HARRY CHATSWOOD, mail contractor (and several other things), was driving out from, say, Georgeville to Croydon, with mails, parcels, and only one passenger—a commercial traveller, who had shown himself unsociable, and close in several other ways. Nearly half-way to a place that was half-way between the halfway house and the town, Harry overhauled “Old Jack,” a local character (there are many well-known characters named “Old Jack”), and gave him a lift as a matter of course. “Hello! Is that you, Jack?” in the gathering dusk.
“Then jump up here.”
Harry was good-natured and would give anybody a lift if he could.
Old Jack climbed up on the box-seat, between Harry and the traveller, who grew rather more stand- (or rather sit-) offish, wrapped himself closer in his overcoat, and buttoned his cloak of silence and general disgust to the chin button. Old Jack got his pipe to work and grunted, and chatted, and exchanged bush compliments with Harry comfortably. And so on to where they saw the light of a fire outside a hut ahead.
“Let me down here, Harry,” said Old Jack uneasily, “I owe Mother Mac fourteen shillings for drinks, and I haven’t got it on me, and I’ve been on the spree back yonder, and she’ll know it, an’ I don’t want to face her. I’ll cut across through the paddock and you can pick me up on the other side.”
Harry thought a moment.
“Sit still, Jack,” he said. “I’ll fix that all right.” He twisted and went down into his trouser-pocket, the reins in one hand, and brought up a handful of silver. He held his hand down to the coach lamp, separated some of the silver from the rest by a sort of sleight of hand—or rather sleight of fingers—and handed the fourteen shillings over to Old Jack.
“Here y’are, Jack. Pay me some other time.”
“Thanks, Harry!” grunted Old Jack, as he twisted for his pocket.
It was a cold night, the hint of a possible shanty thawed the traveller a bit, and he relaxed with a couple of grunts about the weather and the road, which were received in a brotherly spirit. Harry’s horses stopped of their own accord in front of the house, an old bark-and-slab whitewashed humpy of the early settlers’ farmhouse type, with a plank door in the middle, one bleary-lighted window on one side, and one forbiddingly blind one, as if death were there, on the other. It might have been. The door opened, letting out a flood of lamp-light and firelight which blindly showed the sides of the coach and the near pole horse and threw the coach lamps and the rest into the outer darkness of the opposing bush.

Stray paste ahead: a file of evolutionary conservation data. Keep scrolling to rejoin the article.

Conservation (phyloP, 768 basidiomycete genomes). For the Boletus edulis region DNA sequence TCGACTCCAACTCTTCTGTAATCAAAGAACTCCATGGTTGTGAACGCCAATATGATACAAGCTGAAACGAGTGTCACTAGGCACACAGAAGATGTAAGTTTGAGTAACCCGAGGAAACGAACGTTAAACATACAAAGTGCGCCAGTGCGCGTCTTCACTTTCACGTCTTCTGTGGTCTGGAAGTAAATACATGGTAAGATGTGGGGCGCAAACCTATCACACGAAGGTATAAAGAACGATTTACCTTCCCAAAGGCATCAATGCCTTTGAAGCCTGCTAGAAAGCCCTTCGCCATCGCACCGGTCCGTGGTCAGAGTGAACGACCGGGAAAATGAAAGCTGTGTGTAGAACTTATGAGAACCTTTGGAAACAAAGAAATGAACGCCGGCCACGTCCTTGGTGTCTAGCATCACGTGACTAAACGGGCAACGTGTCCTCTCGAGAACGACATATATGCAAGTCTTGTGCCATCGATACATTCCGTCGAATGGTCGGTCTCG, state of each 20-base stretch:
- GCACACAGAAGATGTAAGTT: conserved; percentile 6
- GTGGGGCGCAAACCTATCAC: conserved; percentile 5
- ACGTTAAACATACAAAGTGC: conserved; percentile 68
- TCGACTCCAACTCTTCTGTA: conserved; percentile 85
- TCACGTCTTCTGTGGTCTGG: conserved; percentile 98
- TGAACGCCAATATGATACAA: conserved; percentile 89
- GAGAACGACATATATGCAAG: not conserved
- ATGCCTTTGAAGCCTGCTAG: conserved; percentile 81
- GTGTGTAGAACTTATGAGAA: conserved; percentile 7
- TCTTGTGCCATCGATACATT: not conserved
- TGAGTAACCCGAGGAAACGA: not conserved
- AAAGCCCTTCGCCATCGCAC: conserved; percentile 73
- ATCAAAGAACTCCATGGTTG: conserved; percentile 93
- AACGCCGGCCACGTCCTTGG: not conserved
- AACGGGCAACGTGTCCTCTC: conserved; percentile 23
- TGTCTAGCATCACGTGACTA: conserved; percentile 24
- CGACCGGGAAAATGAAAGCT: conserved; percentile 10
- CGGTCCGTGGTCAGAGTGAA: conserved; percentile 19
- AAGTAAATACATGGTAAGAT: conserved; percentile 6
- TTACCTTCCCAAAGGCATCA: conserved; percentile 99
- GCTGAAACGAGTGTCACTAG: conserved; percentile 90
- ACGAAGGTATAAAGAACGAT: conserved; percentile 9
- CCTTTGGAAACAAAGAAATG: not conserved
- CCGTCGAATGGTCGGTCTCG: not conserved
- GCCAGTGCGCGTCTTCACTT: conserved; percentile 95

“Is that you, Harry?” called a voice and tone like Mrs Warren’s of the Profession.
A stoutly aggressive woman appeared. She was rather florid, and looked, moved and spoke as if she had been something in the city in other years, and had been dumped down in the bush to make money in mysterious ways; had married, mated—or got herself to be supposed to be married—for convenience, and continued to make money by mysterious means. Anyway, she was “Mother Mac” to the bush, but, in the bank in the “town,” and in the stores where she dealt, she was Mrs Mac, and there was always a promptly propped chair for her. She was, indeed, the missus of no other than old Mac, the teamster of hypnotic fame, and late opposition to Harry Chatswood. Hence, perhaps, part of Harry’s hesitation to pull up, farther back, and his generosity to Old Jack.
Mrs or Mother Mac sold refreshments, from a rough bush dinner at eighteenpence a head to passengers, to a fly-blown bottle of ginger-ale or lemonade, hot in hot weather from a sunny fly-specked window. In between there was cold corned beef, bread and butter, and tea, and (best of all if they only knew it) a good bush billy of coffee on the coals before the fire on cold wet nights. And outside of it all, there was cold tea, which, when confidence was established, or they knew one of the party, she served hushedly in cups without saucers; for which she sometimes apologized, and which she took into her murderous bedroom to fill, and replenish, in its darkest and most felonious corner from homicidal-looking pots, by candle-light. You’d think you were in a cheap place, where you shouldn’t be, in the city.
Harry and his passengers got down and stretched their legs, and while Old Jack was guardedly answering a hurriedly whispered inquiry of the traveller, Harry took the opportunity to nudge Mrs Mac, and whisper in her ear
“Look out, Mrs Mac!—Exciseman!”
“The devil he is!” whispered she.
“Ye-e-es!” whispered Harry.